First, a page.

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We have been walking around Hamburg for the last few weeks and started to notice small, square brass bricks in front of houses everywhere, embedded in the sidewalk. Upon closer inspection one realizes quickly that each one is inscribed with the name – and details about the death of – people who once lived in this exact location.

Above bricks apparently commemorate the family Loew, parents and two children, deported in 1941 and killed a year later in Theresienstadt.

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Guenther Demnig, a Berlin-born artist started his art project in the mid-90s in Berlin and it has mushroomed to more than 40,000 bricks all over Germany. My home country has long anguished over and debated how to best memorialize victims of the Nazi regime. There are museums and big memorials but it never seems enough to personalize the human tragedy that took place in Germany until 1945. The stumbling stones (Stolpersteine in German) bring the human devastation to your neighborhood and daily life.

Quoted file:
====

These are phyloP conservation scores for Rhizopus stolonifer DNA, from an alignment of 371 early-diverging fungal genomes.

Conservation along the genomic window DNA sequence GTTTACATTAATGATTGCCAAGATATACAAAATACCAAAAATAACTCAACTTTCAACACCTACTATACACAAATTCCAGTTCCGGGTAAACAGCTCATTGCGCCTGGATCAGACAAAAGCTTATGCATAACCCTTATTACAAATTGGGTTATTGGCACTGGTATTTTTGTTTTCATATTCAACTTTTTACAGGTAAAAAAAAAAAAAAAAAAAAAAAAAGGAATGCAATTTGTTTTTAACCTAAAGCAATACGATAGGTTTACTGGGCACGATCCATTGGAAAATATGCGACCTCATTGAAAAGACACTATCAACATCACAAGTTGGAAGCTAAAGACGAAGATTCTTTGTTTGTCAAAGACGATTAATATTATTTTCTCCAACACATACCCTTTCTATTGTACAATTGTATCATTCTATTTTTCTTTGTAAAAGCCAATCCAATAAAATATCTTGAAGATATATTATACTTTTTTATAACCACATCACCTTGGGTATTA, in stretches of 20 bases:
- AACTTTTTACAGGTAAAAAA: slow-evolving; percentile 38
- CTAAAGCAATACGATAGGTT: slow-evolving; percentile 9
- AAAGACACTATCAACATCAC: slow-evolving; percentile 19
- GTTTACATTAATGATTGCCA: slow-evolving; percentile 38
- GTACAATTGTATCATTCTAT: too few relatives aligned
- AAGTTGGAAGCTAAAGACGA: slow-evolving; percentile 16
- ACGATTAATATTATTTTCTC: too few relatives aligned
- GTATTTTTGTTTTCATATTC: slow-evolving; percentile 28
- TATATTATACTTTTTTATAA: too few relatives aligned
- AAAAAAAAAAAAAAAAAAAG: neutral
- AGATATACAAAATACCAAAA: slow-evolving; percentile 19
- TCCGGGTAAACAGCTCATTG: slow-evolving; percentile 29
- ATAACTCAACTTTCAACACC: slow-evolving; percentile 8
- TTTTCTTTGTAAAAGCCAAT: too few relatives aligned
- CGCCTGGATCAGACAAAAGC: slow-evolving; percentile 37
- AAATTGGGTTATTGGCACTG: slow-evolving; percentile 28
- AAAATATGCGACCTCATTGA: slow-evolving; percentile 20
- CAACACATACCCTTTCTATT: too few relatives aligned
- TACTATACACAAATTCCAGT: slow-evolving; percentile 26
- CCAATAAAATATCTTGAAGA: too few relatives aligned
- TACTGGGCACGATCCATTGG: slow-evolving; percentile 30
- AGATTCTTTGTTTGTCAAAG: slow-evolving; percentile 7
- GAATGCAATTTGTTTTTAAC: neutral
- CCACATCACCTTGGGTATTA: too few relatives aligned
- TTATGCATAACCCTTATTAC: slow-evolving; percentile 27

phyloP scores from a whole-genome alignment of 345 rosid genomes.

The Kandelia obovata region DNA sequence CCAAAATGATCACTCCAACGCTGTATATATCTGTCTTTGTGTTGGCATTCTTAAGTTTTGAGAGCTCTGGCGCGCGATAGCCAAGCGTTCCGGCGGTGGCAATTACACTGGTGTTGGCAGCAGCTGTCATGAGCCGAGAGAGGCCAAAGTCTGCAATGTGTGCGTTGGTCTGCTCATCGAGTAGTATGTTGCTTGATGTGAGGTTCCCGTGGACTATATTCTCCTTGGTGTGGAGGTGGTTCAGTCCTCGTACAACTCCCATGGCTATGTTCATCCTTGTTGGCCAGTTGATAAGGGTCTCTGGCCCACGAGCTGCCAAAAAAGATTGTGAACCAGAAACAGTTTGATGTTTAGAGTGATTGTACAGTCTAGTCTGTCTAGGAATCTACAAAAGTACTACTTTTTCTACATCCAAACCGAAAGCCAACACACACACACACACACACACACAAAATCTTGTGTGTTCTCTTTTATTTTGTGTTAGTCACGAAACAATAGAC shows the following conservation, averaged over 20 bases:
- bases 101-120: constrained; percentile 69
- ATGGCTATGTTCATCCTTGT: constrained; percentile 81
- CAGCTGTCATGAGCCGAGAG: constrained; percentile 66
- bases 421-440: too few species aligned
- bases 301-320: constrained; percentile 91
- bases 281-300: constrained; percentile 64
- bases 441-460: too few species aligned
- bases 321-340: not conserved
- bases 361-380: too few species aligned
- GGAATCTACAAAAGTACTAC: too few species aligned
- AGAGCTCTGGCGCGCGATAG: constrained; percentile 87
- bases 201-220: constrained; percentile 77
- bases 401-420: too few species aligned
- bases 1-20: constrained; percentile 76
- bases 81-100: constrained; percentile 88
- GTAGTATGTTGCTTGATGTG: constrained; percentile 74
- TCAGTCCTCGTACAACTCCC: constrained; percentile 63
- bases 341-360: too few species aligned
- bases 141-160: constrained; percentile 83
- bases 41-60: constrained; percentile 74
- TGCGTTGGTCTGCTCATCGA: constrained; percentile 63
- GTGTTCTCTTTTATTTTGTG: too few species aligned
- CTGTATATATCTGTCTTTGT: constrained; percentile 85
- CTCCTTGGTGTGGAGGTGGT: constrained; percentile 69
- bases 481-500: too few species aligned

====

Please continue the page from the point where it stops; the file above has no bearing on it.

As you can see above, a couple lived in this house until 1942 and was killed in Auschwitz 1943.

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It also reminds you that the myth of Germans not knowing about the evil of Hitler is nothing but a sad excuse. Can you really claim to be ignorant of the disappearance of 8 of your neighbors?

Six million Jews were killed, plus minorities and political opposition. The stumbling stones make it clear that it was one plus one plus one plus one. It was an individual tragedy. One you can never escape in Germany. And as a German.

Find out more about Stolpersteine.